Advances in Life Science and Medicine
Volume 1 | Issue 1 | Pages 01-23
The Effects of Helminth Infections on Child Physical and Cognitive Development: An Integrated Pathophysiological and Socioeconomic Approach
Ascaris lumbricoides, Trichuris trichiura and hookworm make up the three most prevalent helminth species in humans. Helminths infect on average 1.8 billion people internationally with the vast majority being children under the age of 18. Being parasitic worms, these helminths feed off the child’s body, absorbing nutrients from the gastro-intestinal tract and from blood vessels. This leaves a child malnourished and anaemic especially in lower socioeconomic communities where access to a nutritious and varied diet is neither readily available nor accessible. This paper examined the relationship between the socioeconomic and pathophysiological impacts of helminth infections on a child’s physical and cognitive developments. It looked at the role that poverty and malnutrition played in the onset of cognitive and physical developmental delays. It also discussed the role of parasitic infection intensity on the severity of the poor growth outcomes. A causal loop diagram was used to demonstrate the intricate relationship between STH infection, poor sanitation, negative growth outcomes and the vicious cycle of reinfection. The paper demonstrated a vast consensus of sources are in agreement that soil transmitted helminths are a driven by poor sanitation and hygiene, often a result of poor socioeconomic standings, and have major impacts on a child’s physiological and cognitive growth. This paper concluded because of the socioeconomic drivers, the pathophysiological impacts of helminth infections are far greater on children from low socioeconomic backgrounds than on children from upper socioeconomic backgrounds. Furthermore, it concluded that if any intervention is to be successful in reducing the prevalence and intensity of these infections, sanitation, hygiene and health education concerns need to be addressed in order to effectively disrupt the vicious reinfection cycle.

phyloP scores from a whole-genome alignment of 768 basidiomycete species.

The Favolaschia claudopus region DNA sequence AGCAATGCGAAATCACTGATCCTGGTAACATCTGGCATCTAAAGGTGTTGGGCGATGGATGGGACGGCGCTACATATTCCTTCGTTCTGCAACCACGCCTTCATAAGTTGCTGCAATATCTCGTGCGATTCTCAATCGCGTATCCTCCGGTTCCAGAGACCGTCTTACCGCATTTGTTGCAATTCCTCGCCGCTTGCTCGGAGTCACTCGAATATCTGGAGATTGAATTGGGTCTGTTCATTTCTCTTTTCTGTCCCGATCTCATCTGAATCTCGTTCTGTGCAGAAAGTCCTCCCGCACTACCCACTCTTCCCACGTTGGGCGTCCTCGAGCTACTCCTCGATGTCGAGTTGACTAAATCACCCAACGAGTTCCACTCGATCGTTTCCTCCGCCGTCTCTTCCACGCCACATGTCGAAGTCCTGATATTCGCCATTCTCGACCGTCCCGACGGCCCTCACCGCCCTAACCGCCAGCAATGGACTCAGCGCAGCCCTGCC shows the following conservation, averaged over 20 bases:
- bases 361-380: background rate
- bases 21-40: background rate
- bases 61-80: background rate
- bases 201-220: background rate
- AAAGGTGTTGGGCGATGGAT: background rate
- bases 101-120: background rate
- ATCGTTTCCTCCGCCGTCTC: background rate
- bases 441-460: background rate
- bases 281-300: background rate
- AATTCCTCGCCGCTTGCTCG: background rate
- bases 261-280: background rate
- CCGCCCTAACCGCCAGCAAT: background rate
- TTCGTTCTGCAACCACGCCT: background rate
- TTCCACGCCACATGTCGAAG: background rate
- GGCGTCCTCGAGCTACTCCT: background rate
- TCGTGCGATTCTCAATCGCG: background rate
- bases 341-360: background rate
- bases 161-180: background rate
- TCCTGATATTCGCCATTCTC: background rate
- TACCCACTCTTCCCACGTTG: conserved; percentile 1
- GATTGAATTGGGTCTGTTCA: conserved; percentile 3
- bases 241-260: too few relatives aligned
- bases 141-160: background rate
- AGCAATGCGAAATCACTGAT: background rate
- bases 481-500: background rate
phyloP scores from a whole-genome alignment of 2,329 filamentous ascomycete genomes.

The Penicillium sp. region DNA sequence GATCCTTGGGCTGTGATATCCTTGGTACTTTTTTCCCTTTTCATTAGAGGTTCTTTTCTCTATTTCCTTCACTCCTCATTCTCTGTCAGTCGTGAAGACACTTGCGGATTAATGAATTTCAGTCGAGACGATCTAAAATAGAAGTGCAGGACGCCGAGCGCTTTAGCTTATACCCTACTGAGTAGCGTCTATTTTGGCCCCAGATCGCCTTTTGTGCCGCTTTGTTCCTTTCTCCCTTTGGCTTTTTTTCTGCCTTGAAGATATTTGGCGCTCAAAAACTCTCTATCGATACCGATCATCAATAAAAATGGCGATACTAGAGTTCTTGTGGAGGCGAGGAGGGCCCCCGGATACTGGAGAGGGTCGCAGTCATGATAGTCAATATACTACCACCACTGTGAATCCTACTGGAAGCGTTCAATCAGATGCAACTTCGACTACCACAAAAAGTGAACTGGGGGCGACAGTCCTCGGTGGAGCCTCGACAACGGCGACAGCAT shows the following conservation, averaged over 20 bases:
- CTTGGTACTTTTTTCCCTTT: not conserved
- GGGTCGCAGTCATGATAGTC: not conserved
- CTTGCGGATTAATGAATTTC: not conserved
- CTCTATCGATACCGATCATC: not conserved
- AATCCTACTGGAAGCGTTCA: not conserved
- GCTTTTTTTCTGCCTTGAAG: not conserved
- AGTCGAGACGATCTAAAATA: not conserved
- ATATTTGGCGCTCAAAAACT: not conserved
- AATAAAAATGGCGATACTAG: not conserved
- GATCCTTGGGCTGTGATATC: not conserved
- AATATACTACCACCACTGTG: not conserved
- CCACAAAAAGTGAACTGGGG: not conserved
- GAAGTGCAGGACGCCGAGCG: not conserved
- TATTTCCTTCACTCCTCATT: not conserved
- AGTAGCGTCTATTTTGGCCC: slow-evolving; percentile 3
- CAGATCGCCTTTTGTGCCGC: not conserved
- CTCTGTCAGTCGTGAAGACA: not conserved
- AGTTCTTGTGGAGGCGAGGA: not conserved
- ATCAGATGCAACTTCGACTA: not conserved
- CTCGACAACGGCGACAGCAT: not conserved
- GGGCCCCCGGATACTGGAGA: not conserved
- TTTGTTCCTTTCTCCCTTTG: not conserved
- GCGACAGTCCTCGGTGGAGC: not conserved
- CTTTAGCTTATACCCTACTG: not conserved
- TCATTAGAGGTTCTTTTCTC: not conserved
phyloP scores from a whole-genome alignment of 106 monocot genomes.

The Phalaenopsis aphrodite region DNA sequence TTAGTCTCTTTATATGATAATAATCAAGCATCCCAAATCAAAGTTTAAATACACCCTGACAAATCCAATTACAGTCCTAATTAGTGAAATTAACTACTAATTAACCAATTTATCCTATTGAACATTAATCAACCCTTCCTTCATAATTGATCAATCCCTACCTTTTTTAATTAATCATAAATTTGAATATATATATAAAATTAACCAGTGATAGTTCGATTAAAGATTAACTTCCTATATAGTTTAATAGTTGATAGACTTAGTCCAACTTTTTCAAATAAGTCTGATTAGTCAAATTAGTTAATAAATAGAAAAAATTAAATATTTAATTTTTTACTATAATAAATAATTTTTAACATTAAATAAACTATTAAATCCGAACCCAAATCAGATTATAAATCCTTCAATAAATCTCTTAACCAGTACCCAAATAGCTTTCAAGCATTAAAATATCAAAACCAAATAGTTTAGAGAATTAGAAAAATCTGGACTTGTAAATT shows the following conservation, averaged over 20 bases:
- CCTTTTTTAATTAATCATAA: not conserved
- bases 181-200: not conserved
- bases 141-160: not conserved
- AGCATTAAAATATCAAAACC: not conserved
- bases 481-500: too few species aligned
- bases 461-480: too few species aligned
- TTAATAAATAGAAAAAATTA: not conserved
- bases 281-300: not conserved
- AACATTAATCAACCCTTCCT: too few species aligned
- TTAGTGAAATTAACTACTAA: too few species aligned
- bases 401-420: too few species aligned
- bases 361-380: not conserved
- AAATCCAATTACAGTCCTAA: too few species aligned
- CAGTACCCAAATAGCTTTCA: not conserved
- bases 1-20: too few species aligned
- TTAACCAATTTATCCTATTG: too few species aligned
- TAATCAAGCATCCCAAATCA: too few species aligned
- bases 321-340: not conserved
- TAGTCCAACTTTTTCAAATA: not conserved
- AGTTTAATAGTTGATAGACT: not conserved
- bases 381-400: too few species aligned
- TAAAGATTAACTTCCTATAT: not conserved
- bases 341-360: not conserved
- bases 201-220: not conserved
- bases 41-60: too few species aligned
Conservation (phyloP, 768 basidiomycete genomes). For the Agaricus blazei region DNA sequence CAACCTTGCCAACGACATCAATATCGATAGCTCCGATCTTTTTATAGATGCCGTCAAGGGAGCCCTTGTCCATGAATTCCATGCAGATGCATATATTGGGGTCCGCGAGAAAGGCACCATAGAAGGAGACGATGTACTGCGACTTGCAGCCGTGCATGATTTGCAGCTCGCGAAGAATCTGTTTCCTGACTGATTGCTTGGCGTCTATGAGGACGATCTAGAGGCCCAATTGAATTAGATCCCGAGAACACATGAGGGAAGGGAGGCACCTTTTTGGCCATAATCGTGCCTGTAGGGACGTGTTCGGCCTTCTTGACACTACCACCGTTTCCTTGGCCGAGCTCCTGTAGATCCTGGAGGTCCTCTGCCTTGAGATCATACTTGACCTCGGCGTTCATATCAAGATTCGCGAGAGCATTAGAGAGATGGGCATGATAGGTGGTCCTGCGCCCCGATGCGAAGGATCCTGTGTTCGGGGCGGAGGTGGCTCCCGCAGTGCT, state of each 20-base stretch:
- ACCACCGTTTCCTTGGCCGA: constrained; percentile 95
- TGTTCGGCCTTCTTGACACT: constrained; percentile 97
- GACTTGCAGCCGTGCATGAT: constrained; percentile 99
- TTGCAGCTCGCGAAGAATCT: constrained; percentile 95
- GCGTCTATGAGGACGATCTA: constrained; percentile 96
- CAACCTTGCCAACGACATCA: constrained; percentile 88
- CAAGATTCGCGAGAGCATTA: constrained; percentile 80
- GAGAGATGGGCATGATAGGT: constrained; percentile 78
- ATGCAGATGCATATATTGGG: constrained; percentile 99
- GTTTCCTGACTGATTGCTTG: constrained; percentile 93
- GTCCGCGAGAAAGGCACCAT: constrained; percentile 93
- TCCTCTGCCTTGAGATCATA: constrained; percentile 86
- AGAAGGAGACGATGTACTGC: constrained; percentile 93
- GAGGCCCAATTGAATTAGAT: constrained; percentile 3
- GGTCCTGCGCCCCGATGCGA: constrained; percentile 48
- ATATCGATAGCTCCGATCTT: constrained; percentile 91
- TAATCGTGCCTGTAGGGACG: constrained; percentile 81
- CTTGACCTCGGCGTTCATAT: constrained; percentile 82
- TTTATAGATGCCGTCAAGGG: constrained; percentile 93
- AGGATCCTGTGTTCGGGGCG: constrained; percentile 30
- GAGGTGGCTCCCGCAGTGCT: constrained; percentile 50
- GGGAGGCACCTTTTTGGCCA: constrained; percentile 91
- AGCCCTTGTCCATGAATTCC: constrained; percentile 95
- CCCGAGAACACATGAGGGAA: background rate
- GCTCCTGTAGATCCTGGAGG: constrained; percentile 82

Keywords: Helminth infections; pathophysiology; socioeconomic